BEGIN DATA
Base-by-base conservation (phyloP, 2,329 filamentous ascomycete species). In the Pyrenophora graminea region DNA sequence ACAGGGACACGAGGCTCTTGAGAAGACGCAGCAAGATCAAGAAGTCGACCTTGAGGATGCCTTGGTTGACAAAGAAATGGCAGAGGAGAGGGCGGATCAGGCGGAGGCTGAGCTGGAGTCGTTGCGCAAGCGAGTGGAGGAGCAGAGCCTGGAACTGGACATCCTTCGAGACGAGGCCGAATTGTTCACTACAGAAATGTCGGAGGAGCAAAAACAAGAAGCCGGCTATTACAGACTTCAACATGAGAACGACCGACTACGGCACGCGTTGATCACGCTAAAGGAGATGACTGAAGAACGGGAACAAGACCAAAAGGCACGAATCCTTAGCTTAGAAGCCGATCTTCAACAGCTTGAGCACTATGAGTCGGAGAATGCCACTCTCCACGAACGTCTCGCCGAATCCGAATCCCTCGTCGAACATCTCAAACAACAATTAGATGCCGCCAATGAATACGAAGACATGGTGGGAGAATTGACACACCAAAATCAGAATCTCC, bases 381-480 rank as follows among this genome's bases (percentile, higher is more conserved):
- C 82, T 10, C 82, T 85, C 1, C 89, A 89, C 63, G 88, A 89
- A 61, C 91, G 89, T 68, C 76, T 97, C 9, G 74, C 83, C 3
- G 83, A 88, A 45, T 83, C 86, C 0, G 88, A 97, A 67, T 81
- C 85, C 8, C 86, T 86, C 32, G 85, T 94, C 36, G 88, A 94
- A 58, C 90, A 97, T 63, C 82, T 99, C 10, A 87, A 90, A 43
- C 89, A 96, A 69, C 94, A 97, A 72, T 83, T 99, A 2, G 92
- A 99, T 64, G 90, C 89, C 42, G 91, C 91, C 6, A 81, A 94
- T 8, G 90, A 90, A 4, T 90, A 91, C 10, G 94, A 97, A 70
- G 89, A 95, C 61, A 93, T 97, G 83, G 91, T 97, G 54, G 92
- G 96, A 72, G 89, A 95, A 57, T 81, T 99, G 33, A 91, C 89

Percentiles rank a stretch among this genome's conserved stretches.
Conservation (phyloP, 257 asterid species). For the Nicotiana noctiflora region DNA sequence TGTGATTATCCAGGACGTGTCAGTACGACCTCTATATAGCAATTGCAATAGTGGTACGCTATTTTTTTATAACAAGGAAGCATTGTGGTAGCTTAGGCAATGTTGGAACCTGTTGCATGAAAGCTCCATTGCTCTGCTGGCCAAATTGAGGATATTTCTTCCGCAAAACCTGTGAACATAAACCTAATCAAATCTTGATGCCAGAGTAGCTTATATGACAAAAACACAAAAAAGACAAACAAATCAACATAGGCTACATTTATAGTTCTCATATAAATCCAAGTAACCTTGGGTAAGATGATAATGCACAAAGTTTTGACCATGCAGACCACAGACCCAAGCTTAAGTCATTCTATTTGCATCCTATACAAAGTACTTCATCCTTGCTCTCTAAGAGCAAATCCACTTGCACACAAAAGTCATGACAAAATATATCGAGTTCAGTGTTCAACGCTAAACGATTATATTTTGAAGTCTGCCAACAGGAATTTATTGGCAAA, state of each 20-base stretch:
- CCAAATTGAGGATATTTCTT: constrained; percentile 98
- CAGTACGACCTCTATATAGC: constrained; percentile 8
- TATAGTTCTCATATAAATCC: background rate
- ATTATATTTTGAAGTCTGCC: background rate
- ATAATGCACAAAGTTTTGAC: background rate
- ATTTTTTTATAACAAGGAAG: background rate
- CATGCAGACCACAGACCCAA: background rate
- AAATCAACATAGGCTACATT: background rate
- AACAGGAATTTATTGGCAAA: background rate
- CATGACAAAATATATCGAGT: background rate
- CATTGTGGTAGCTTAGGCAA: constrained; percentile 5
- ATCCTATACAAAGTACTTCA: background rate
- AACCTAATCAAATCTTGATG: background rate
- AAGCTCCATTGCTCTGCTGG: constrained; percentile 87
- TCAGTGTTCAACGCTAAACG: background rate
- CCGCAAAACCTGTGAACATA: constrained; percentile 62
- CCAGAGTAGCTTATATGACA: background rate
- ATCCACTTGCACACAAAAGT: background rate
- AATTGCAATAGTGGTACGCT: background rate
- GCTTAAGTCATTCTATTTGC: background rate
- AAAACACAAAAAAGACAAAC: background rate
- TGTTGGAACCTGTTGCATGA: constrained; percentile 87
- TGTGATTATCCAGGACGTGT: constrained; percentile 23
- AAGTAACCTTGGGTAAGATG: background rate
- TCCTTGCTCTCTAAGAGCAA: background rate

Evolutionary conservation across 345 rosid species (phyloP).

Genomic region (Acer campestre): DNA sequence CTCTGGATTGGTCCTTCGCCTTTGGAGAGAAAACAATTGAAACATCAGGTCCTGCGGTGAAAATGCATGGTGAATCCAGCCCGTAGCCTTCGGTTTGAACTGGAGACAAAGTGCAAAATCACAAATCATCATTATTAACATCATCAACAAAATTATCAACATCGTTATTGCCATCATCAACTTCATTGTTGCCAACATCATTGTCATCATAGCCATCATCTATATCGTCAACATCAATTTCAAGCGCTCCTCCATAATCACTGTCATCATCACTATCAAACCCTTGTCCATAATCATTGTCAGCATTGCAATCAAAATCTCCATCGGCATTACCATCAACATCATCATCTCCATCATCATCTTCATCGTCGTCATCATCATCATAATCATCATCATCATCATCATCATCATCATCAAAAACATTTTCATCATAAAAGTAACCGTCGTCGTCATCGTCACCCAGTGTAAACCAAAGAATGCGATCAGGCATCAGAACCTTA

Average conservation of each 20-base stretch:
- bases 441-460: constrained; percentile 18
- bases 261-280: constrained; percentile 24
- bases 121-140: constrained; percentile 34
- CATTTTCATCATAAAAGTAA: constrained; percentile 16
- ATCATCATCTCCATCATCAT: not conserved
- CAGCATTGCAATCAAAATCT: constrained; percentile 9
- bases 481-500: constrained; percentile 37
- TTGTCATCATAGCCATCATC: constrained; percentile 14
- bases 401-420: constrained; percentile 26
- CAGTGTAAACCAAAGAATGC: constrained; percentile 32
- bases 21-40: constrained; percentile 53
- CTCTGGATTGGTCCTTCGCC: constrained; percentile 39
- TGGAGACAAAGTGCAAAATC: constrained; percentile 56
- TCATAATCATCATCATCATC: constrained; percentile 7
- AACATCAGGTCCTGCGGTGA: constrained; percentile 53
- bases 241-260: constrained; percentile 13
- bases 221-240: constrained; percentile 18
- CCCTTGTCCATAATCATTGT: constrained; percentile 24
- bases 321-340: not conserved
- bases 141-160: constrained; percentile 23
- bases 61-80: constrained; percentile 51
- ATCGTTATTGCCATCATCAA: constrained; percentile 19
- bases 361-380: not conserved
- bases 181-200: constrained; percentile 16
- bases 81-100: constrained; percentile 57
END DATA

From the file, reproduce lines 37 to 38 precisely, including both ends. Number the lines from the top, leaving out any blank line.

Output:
- AAGTAACCTTGGGTAAGATG: background rate
- TCCTTGCTCTCTAAGAGCAA: background rate